The level of coordination between state and non-state actors both while the attacks are taking place and later in covering the news about the attacks are dangerously being perfected. We demand independent investigation before this killing cycle claims even more lives! Facts: A) Oromo residents were told to leave the area in advance B) Services were disconnected in advance C)Local administration tell Amharas routinely, that they cannot leave as that will look bad, instead they could arm and defend themselves. D) Amharas are routinely disarmed” (EthioHRC’s note from Sep. 26, 2022, on the massacres and property destruction that took place in Jirte and Jirdega and other woredas in Horo Guduru Wollega (Genocide Prevention In Ethiopia 2022 Sept 29). Ethiopia has turned the Wollega zone a Nazi-style death camp, burning bodies and blocking humanitarian convoys to hide evidence of mass killings and other atrocities there. The armed groups burn the bodies of those that had been slaughtered and burn the civilians alive, imagery that raised the specter of the 20th century’s greatest crime. This paper aspires to awaken the public that the world has not seen the scale of the tragedy in Wollega since the Nazi concentration camps. The armed groups in collaboration with the region’s security apparatus have turned the whole region into a death camp. We demand independent investigation before this killing cycle claims even more lives!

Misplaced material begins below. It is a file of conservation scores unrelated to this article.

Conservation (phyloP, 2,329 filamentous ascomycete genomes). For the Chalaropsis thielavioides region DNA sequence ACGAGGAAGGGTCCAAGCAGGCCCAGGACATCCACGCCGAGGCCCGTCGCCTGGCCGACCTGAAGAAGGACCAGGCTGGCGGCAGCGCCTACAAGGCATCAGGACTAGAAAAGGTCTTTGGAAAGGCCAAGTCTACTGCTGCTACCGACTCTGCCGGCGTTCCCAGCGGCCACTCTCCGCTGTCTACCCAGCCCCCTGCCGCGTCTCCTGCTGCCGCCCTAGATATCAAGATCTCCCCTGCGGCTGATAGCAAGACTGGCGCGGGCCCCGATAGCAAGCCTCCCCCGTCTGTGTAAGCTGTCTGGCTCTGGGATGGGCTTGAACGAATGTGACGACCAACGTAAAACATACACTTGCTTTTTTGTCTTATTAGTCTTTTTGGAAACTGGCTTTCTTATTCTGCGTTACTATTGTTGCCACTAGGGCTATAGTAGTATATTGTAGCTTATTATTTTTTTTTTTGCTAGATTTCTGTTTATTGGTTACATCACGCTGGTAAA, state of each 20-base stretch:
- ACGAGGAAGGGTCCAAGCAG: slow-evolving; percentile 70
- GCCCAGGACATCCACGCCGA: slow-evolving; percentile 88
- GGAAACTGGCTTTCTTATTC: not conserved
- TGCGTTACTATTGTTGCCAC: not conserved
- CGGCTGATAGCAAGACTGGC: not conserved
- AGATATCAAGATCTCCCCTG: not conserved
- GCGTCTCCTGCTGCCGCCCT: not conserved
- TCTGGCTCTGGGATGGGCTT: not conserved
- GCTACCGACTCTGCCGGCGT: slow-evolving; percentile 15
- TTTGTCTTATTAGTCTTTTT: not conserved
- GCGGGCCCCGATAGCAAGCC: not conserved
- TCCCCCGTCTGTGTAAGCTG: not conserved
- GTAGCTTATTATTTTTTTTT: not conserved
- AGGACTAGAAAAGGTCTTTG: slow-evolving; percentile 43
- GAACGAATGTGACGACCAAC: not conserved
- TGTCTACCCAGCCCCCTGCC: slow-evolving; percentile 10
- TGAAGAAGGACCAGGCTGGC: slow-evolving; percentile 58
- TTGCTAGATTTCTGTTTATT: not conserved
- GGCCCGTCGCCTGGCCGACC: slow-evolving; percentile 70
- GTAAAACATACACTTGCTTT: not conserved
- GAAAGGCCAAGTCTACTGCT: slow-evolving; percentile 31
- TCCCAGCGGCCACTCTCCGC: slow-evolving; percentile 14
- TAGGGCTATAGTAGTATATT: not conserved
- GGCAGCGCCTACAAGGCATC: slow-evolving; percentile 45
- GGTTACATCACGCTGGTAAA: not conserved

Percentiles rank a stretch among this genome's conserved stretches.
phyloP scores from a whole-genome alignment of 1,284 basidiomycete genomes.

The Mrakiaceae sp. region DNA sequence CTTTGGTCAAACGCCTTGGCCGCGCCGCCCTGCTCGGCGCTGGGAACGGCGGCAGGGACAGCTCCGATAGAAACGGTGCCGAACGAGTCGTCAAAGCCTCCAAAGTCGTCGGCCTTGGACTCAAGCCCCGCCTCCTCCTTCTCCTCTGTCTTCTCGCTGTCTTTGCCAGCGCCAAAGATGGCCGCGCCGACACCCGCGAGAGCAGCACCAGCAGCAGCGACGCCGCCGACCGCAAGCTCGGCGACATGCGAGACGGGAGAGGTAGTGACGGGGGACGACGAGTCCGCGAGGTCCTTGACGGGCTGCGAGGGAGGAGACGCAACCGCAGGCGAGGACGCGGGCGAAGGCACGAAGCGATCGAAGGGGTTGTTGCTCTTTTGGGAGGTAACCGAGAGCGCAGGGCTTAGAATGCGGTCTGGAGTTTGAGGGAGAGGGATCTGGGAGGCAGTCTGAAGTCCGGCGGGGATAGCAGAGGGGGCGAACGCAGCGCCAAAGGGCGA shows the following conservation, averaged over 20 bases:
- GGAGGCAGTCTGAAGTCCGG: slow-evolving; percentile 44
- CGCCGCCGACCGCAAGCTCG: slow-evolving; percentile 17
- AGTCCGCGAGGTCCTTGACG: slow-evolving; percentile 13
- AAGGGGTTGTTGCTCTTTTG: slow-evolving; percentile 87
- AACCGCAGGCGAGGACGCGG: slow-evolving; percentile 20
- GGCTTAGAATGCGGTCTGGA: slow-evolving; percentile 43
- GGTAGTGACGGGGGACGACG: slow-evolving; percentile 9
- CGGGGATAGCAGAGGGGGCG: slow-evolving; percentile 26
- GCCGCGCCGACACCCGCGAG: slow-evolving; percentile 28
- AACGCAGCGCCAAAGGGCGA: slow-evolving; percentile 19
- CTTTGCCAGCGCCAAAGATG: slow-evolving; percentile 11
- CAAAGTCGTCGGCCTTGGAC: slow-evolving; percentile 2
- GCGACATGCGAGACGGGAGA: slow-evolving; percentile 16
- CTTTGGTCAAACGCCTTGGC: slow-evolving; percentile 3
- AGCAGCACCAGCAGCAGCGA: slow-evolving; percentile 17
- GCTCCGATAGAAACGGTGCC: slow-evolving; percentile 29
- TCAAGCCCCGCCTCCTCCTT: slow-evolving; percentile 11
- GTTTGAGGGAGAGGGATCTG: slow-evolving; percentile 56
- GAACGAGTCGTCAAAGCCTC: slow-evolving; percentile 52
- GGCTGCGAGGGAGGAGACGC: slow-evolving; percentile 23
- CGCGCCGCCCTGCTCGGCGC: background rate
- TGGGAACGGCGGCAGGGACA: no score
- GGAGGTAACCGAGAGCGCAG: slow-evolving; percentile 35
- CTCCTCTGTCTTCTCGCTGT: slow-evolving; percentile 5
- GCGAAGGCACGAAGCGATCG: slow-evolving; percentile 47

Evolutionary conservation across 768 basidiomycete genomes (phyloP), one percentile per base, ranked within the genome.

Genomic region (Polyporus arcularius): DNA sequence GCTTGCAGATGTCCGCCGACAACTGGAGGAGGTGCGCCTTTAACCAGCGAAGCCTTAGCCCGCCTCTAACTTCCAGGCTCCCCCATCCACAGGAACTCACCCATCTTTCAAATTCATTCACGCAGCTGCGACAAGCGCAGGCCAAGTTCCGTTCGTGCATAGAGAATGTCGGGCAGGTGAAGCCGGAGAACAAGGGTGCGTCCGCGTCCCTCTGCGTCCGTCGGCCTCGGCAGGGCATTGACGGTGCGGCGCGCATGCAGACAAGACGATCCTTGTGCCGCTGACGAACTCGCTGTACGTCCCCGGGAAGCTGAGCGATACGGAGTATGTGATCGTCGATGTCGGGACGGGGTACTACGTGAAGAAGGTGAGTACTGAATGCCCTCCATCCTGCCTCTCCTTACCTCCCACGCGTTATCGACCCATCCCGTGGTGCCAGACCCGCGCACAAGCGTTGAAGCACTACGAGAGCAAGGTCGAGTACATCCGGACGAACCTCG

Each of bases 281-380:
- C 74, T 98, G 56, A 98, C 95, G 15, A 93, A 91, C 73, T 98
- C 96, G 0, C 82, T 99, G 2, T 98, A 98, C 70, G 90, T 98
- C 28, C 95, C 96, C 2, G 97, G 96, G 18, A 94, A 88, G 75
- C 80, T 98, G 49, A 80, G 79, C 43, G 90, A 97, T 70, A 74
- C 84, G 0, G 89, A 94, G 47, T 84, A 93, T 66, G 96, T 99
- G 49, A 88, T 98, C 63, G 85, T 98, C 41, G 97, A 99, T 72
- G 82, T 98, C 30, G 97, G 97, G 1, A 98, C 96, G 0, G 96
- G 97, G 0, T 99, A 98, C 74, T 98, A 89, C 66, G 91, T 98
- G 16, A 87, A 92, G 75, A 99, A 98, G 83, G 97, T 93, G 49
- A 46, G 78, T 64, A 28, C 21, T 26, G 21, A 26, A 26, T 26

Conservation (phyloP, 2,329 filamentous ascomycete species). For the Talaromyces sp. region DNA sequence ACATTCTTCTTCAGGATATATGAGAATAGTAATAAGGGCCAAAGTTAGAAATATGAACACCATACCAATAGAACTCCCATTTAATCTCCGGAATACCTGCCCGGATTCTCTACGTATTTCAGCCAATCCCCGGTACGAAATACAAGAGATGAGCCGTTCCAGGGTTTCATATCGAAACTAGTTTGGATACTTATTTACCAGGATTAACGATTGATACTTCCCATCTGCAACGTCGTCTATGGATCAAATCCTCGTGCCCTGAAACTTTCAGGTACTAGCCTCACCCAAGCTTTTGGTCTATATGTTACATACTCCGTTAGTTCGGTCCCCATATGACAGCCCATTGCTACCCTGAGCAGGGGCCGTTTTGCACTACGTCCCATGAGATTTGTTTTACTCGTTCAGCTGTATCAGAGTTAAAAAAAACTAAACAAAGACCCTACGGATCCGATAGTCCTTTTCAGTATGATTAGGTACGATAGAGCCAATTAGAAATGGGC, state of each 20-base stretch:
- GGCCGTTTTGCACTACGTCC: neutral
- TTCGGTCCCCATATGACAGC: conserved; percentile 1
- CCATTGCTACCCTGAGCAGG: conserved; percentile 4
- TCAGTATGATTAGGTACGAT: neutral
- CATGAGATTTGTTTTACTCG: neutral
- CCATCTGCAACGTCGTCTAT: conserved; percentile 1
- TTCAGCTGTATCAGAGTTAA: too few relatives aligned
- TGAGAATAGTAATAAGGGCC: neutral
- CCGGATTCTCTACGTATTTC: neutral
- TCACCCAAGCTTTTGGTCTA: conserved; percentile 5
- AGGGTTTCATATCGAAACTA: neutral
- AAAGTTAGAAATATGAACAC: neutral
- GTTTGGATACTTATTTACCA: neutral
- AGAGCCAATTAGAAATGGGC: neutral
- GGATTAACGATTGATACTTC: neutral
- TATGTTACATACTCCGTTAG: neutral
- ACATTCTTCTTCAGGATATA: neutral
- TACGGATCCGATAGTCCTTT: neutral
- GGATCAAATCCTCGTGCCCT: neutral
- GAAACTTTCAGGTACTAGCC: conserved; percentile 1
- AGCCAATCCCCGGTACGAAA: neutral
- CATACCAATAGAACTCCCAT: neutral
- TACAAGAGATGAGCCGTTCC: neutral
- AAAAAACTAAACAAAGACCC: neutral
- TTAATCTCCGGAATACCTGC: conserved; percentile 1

Silence gives consent: Human right organisations and religious institutions
Ethiopians are currently affected by untold misery and agonizing national muffled sorrow. The country’s fate is in the hands of ethno-nationalists, ethno-fascist mobs and murderous groups of people within and outside of the current leadership. Atrocity crimes, murder, slaughter, and inhuman treatment and arrest of zealous Ethiopians are a common scene. But where is the anguished outcry of our spiritual and religious leaders? Where are their voices? Where are the voices of humanitarian organizations? Why don’t we hear them condemning the murder of young and old Ethiopians? The silence of the leaders of Ethiopian churches and mosques — all the centers of holy worship where the most fundamental law of humanity are preached: that murder is wrong. As we all know there is no “military” solution to the current murderous crimes and genocidal acts in Ethiopia. Ethiopian religious and spiritual leaders, in particular the Oromo spiritual leaders including the intellectuals, both at home and abroad need to come out, loud and clear and repeatedly, say in one voice that we are all — every single one of us — children of God and that to murder is to profane the very God they claim to glorify. It’s hard to miss the news today. It is sad that Ethiopian religious leaders and establishments make no effort to make this particular slaughter of innocents a priority. Continued overwhelming silence on the part of our religious and community leaders is always wrong and will be a catastrophe in the struggle to defend the unity of Ethiopia and sanctity of the lives of Ethiopians. In a disaster or national tragedy, religious and community leaders are frontline, trusted caregivers to whom people look for assistance and support for healing. They are also expected to be the voice of the voiceless.